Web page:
Stephen Mallon On Perseverance And Transition To Video

by JamesNYCJuly 1. 2014 09:21

The backstory.
Prior to the incident on the Hudson River, Stephen Mallon was “surviving” on royalties from multiple stock agencies. He had been photographing landscapes for licensing and exhibition, and personal work. A book editor at a portfolio review had expressed interest in making a book but Stephen felt he didnʼt have the right content that he envisioned for his first monograph. So he set about focusing on his interests in the recycling industry. He engaged a writer to help with a proposal, and, explaining that he intended to make images for non-commercial use, he gained access for two days to a recycling plant in New Jersey, which led to access to others in other states and to a body of work that would come to be titled “American Reclamation.” This was all self-funded by the bits and pieces he was drawing in from editorial and resale.

The break.
In New Jersey, in 2008, Stephen spotted a barge loaded full of stripped down subway cars and thus discovered the artificial reef project, wherein these erstwhile MTA cars are shipped to various locations off the US coast and dumped in the ocean to create artificial reefs both for sea-life and for tourism, images of which would become “Next Stop Atlantic.” The company concerned was Weeks Marine, and here began a wonderful relationship. Forward to 2009 and Stephen and his wife are out celebrating her birthday when Chesley Burnett “Sully” Sullenberger, III, makes his amazing landing on the freezing Hudson River. Mallon called Weeks Marine and sure enough they were tasked with retrieving the plane; they commissioned Stephen to photograph the project, bringing him in by tug boat to make an incredible photo essay that made national news. As well as all the licensing, the prints are still selling well in the fine art market.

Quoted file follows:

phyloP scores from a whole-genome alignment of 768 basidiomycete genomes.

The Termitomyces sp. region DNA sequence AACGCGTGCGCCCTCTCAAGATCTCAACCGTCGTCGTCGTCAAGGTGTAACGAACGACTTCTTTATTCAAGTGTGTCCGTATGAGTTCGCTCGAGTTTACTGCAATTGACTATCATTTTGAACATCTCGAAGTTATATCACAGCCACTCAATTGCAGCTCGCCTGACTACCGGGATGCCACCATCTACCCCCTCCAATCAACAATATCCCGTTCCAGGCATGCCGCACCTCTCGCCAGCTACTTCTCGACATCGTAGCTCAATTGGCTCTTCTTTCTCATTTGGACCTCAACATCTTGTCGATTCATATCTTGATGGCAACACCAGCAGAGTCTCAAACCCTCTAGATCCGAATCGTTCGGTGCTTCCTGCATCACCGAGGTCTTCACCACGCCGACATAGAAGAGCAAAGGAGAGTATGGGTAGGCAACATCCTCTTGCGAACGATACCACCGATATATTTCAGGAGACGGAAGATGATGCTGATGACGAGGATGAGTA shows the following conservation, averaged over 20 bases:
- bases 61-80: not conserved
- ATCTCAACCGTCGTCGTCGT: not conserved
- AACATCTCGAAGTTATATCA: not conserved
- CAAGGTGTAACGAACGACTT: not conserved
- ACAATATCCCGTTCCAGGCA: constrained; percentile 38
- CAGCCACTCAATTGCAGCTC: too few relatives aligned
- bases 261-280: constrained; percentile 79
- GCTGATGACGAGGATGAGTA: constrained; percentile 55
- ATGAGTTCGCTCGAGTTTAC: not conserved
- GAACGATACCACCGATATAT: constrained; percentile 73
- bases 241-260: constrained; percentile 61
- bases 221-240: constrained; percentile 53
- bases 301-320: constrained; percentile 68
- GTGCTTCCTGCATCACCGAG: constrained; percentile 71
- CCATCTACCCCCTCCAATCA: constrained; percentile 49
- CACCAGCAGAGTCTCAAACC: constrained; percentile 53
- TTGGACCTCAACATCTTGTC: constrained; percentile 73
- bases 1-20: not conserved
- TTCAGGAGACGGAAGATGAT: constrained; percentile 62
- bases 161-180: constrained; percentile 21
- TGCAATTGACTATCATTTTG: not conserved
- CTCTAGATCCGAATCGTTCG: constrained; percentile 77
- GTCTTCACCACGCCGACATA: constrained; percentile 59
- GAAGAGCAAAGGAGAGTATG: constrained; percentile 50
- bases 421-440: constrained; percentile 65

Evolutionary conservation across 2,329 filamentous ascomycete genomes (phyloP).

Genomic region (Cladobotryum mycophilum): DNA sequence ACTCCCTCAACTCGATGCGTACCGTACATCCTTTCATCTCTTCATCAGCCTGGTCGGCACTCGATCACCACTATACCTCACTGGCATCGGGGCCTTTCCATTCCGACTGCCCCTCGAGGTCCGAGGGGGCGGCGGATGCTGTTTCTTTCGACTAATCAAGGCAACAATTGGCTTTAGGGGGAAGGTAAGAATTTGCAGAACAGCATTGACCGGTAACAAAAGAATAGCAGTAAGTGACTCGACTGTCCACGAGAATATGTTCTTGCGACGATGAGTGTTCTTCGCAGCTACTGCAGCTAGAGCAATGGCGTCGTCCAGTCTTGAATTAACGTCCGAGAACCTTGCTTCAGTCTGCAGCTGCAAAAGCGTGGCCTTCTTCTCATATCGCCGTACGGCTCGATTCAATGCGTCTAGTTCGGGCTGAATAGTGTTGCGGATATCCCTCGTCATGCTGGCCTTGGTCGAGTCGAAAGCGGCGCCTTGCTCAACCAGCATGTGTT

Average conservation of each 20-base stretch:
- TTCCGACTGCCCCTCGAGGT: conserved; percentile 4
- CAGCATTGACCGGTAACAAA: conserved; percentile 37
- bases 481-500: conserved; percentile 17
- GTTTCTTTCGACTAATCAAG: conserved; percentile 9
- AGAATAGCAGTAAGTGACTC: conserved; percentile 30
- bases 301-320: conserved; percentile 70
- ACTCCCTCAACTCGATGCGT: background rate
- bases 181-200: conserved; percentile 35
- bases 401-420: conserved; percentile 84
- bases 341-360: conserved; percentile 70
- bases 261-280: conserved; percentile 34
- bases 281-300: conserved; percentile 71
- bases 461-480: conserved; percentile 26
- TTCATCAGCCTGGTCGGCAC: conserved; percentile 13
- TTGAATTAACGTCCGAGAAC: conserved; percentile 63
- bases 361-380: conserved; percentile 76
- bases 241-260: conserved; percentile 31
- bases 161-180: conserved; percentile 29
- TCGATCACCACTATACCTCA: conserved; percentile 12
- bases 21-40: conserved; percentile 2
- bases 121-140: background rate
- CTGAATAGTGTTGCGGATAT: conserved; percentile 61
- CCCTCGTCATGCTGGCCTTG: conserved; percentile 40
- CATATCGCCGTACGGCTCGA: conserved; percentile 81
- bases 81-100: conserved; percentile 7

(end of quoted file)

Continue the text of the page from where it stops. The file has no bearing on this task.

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A new Post "Agents And Art Buyers Go To War" - "A Photo Editor".

by JamesNYCApril 1. 2011 07:22

What started as friendly banter when photography agent Heather Elder
wrote an open letter to art buyers with several responding back and
everyone agreeing and asking for open and honest dialogue between the
two, has suddenly taken a turn for the worse this morning when a
senior art buyer at DHPH-NY/LA declared "I'm tired of this shit, you
people work for me" then announced a new policy called the "silent bid
off." Now up to 20 photographers will be asked to submit silent bids
on all jobs. The job will be awarded to the lowest bid or picked based
on "arbitrary rules we've made that you have no idea about."
Additionally, an a la carte menu will allow agents to purchase more
information about a job (e.g. budget, creative call, who you're
bidding against) that may or may not give you an edge in the bid off
and could potentially mean you're paying them if you win.

Senior agent David Chartikoff from Creative Photographers Agency fired
back with new surcharges that will be added to all jobs. Photographers
will have at their discretion the ability to charge thousands of
dollars in "dealing with agency/client buffoon charges." The DWACB
charges include additional surcharges for people trying to eat and
drink the expense budget in a single evening and people standing
around set acting like they're on "spring break" instead of working.
He hinted at some type of hangover fine but was initially unsure if
that might backfire on some of his well known photographers who "work
better" when everything is a bit blurry in the morning.


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